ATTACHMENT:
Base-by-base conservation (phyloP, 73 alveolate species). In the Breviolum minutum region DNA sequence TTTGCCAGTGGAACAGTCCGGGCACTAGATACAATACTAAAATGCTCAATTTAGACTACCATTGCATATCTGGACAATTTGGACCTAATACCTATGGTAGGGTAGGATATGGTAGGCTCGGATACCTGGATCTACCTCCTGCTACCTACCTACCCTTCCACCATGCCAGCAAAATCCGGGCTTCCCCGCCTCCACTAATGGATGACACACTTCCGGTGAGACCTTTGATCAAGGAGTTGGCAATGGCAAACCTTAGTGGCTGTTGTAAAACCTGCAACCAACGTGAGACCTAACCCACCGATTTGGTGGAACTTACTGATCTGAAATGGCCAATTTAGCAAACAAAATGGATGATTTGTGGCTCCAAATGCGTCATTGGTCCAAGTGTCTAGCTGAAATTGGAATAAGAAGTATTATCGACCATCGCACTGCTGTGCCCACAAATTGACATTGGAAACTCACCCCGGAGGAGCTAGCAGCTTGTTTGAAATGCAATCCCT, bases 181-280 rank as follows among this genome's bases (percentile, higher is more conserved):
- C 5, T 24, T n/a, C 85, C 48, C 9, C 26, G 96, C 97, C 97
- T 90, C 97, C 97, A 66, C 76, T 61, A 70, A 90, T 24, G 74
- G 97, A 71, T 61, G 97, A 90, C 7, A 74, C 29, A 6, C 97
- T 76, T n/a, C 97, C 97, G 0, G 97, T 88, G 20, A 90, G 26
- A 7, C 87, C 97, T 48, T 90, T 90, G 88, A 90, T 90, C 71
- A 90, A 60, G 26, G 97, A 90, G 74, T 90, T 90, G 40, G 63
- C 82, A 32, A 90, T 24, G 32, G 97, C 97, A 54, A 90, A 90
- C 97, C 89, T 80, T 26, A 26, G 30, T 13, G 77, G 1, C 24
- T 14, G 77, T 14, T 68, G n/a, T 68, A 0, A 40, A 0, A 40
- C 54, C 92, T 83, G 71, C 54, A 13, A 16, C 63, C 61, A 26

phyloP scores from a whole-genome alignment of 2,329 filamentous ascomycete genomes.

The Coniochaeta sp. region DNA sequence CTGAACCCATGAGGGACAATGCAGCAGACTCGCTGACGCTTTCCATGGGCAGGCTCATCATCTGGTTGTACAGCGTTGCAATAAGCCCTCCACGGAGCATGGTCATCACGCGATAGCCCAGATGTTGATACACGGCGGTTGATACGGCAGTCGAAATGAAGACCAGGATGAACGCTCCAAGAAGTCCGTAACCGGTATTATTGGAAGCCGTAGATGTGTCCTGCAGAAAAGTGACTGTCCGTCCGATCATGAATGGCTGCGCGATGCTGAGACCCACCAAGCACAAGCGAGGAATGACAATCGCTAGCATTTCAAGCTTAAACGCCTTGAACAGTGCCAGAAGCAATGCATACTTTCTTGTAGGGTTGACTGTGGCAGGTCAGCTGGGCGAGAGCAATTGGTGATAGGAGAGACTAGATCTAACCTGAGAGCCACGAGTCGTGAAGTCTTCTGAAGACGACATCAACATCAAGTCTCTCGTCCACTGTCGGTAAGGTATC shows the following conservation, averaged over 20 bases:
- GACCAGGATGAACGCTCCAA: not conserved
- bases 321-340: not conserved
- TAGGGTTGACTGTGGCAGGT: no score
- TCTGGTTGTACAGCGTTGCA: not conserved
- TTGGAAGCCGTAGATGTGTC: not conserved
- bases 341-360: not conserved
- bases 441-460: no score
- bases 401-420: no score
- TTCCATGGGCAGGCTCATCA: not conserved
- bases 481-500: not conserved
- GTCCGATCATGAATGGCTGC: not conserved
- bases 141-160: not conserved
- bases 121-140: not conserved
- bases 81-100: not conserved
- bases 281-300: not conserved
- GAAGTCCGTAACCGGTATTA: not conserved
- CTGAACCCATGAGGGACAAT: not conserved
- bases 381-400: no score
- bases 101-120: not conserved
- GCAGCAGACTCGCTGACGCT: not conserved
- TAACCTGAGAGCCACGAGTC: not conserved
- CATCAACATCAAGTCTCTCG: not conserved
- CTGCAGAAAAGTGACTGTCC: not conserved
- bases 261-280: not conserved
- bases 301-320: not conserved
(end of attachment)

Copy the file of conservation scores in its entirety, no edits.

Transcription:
Base-by-base conservation (phyloP, 73 alveolate species). In the Breviolum minutum region DNA sequence TTTGCCAGTGGAACAGTCCGGGCACTAGATACAATACTAAAATGCTCAATTTAGACTACCATTGCATATCTGGACAATTTGGACCTAATACCTATGGTAGGGTAGGATATGGTAGGCTCGGATACCTGGATCTACCTCCTGCTACCTACCTACCCTTCCACCATGCCAGCAAAATCCGGGCTTCCCCGCCTCCACTAATGGATGACACACTTCCGGTGAGACCTTTGATCAAGGAGTTGGCAATGGCAAACCTTAGTGGCTGTTGTAAAACCTGCAACCAACGTGAGACCTAACCCACCGATTTGGTGGAACTTACTGATCTGAAATGGCCAATTTAGCAAACAAAATGGATGATTTGTGGCTCCAAATGCGTCATTGGTCCAAGTGTCTAGCTGAAATTGGAATAAGAAGTATTATCGACCATCGCACTGCTGTGCCCACAAATTGACATTGGAAACTCACCCCGGAGGAGCTAGCAGCTTGTTTGAAATGCAATCCCT, bases 181-280 rank as follows among this genome's bases (percentile, higher is more conserved):
- C 5, T 24, T n/a, C 85, C 48, C 9, C 26, G 96, C 97, C 97
- T 90, C 97, C 97, A 66, C 76, T 61, A 70, A 90, T 24, G 74
- G 97, A 71, T 61, G 97, A 90, C 7, A 74, C 29, A 6, C 97
- T 76, T n/a, C 97, C 97, G 0, G 97, T 88, G 20, A 90, G 26
- A 7, C 87, C 97, T 48, T 90, T 90, G 88, A 90, T 90, C 71
- A 90, A 60, G 26, G 97, A 90, G 74, T 90, T 90, G 40, G 63
- C 82, A 32, A 90, T 24, G 32, G 97, C 97, A 54, A 90, A 90
- C 97, C 89, T 80, T 26, A 26, G 30, T 13, G 77, G 1, C 24
- T 14, G 77, T 14, T 68, G n/a, T 68, A 0, A 40, A 0, A 40
- C 54, C 92, T 83, G 71, C 54, A 13, A 16, C 63, C 61, A 26

phyloP scores from a whole-genome alignment of 2,329 filamentous ascomycete genomes.

The Coniochaeta sp. region DNA sequence CTGAACCCATGAGGGACAATGCAGCAGACTCGCTGACGCTTTCCATGGGCAGGCTCATCATCTGGTTGTACAGCGTTGCAATAAGCCCTCCACGGAGCATGGTCATCACGCGATAGCCCAGATGTTGATACACGGCGGTTGATACGGCAGTCGAAATGAAGACCAGGATGAACGCTCCAAGAAGTCCGTAACCGGTATTATTGGAAGCCGTAGATGTGTCCTGCAGAAAAGTGACTGTCCGTCCGATCATGAATGGCTGCGCGATGCTGAGACCCACCAAGCACAAGCGAGGAATGACAATCGCTAGCATTTCAAGCTTAAACGCCTTGAACAGTGCCAGAAGCAATGCATACTTTCTTGTAGGGTTGACTGTGGCAGGTCAGCTGGGCGAGAGCAATTGGTGATAGGAGAGACTAGATCTAACCTGAGAGCCACGAGTCGTGAAGTCTTCTGAAGACGACATCAACATCAAGTCTCTCGTCCACTGTCGGTAAGGTATC shows the following conservation, averaged over 20 bases:
- GACCAGGATGAACGCTCCAA: not conserved
- bases 321-340: not conserved
- TAGGGTTGACTGTGGCAGGT: no score
- TCTGGTTGTACAGCGTTGCA: not conserved
- TTGGAAGCCGTAGATGTGTC: not conserved
- bases 341-360: not conserved
- bases 441-460: no score
- bases 401-420: no score
- TTCCATGGGCAGGCTCATCA: not conserved
- bases 481-500: not conserved
- GTCCGATCATGAATGGCTGC: not conserved
- bases 141-160: not conserved
- bases 121-140: not conserved
- bases 81-100: not conserved
- bases 281-300: not conserved
- GAAGTCCGTAACCGGTATTA: not conserved
- CTGAACCCATGAGGGACAAT: not conserved
- bases 381-400: no score
- bases 101-120: not conserved
- GCAGCAGACTCGCTGACGCT: not conserved
- TAACCTGAGAGCCACGAGTC: not conserved
- CATCAACATCAAGTCTCTCG: not conserved
- CTGCAGAAAAGTGACTGTCC: not conserved
- bases 261-280: not conserved
- bases 301-320: not conserved